Interval training — bouts of high-intensity exercise alternated with short rest periods — not only burns more calories than traditional cardio training, but also boosts your body’s ability to fry fat through hormone production.
“[With intervals], you have a greater increase in growth hormone — a fat-burning hormone — and adrenaline, another fat-burning hormone that also helps suppress appetite.”
Not only are interval workouts shorter than traditional cardio training, but they also make you fitter in fewer sessions.
“There are two ways to increase cardiovascular fitness — by increasing the delivery of oxygen to the heart and lungs or by increasing the utilization of oxygen at the muscle level.”
Steady-state works by increasing the oxygen delivery to your heart and lungs. Intervals, however, work on your muscles, helping them use oxygen more efficiently so your heart doesn’t have to pump as much to make them perform.
Jump on a stationary bike and start your own interval training regimen with this guide from Ballantyne:
Start with a regular warmup. When you’ve finished that, pedal at a rate that’s 20 percent harder than your normal cardio intensity. After 30 to 60 seconds, bring the intensity down to a rate that’s half the intensity of a normal cardio workout.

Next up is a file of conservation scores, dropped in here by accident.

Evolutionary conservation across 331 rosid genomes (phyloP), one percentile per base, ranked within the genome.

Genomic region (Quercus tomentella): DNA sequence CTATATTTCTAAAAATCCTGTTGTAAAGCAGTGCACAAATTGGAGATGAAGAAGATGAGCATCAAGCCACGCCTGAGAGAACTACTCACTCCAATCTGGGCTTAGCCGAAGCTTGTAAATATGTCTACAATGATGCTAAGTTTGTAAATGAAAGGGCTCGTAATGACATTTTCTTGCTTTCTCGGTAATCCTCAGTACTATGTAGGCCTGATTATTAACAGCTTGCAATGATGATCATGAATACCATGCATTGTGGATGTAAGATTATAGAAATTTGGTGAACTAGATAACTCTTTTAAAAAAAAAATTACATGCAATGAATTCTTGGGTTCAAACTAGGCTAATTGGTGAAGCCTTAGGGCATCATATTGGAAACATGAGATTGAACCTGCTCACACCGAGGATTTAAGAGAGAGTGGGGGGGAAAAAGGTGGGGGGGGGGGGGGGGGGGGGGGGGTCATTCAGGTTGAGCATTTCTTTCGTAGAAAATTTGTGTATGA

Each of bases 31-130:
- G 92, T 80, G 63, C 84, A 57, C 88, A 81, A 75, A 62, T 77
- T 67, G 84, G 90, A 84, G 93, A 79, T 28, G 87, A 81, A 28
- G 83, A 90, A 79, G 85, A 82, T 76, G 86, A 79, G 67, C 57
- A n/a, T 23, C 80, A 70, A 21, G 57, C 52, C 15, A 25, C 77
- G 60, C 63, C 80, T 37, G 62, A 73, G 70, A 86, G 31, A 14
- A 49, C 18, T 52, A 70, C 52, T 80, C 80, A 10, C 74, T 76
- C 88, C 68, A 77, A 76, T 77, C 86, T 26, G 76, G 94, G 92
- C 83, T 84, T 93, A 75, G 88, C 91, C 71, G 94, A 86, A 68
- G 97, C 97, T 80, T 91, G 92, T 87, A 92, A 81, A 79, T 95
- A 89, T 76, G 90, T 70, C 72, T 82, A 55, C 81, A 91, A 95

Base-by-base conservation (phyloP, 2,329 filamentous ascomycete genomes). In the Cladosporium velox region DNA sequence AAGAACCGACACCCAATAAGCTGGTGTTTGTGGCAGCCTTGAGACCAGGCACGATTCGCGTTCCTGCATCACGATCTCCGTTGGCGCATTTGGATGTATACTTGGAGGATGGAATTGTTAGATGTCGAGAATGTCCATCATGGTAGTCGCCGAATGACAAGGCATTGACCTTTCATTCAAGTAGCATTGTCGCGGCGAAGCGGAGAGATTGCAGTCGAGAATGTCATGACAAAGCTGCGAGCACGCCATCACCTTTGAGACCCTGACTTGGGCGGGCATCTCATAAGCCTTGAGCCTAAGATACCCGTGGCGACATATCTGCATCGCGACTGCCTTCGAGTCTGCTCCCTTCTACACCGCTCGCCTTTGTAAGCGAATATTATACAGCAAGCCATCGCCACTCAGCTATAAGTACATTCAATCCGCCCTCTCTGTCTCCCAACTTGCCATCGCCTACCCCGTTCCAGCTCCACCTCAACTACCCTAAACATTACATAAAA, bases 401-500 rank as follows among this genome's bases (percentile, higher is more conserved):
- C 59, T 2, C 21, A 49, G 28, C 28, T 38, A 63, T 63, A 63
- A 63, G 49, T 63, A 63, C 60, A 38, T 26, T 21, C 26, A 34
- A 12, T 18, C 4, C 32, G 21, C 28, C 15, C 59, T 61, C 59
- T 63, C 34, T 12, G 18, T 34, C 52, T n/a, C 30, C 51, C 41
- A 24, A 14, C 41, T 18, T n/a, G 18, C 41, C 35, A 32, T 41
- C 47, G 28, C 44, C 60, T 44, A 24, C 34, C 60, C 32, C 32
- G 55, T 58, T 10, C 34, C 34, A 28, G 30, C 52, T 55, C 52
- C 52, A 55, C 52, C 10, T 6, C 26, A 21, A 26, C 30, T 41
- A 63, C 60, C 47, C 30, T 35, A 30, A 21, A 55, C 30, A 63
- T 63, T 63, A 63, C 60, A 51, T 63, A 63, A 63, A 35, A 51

“This is important,” Ballantyne said. “If you don’t take it down to ‘easy’ during the recovery, you’re not doing anything different from a regular cardio workout, and you won’t be able to work hard during the interval portion. You want two extremes: hard and easy.”
Alternate periods of 30 to 60 seconds of hard work with 30 to 60 seconds of easy pedaling for six to 10 intervals to complete your session. As this gets easier, increase the intensity of each interval, work longer during the hard portion, shorten your rest periods or add more intervals. Repeat three or four times per week.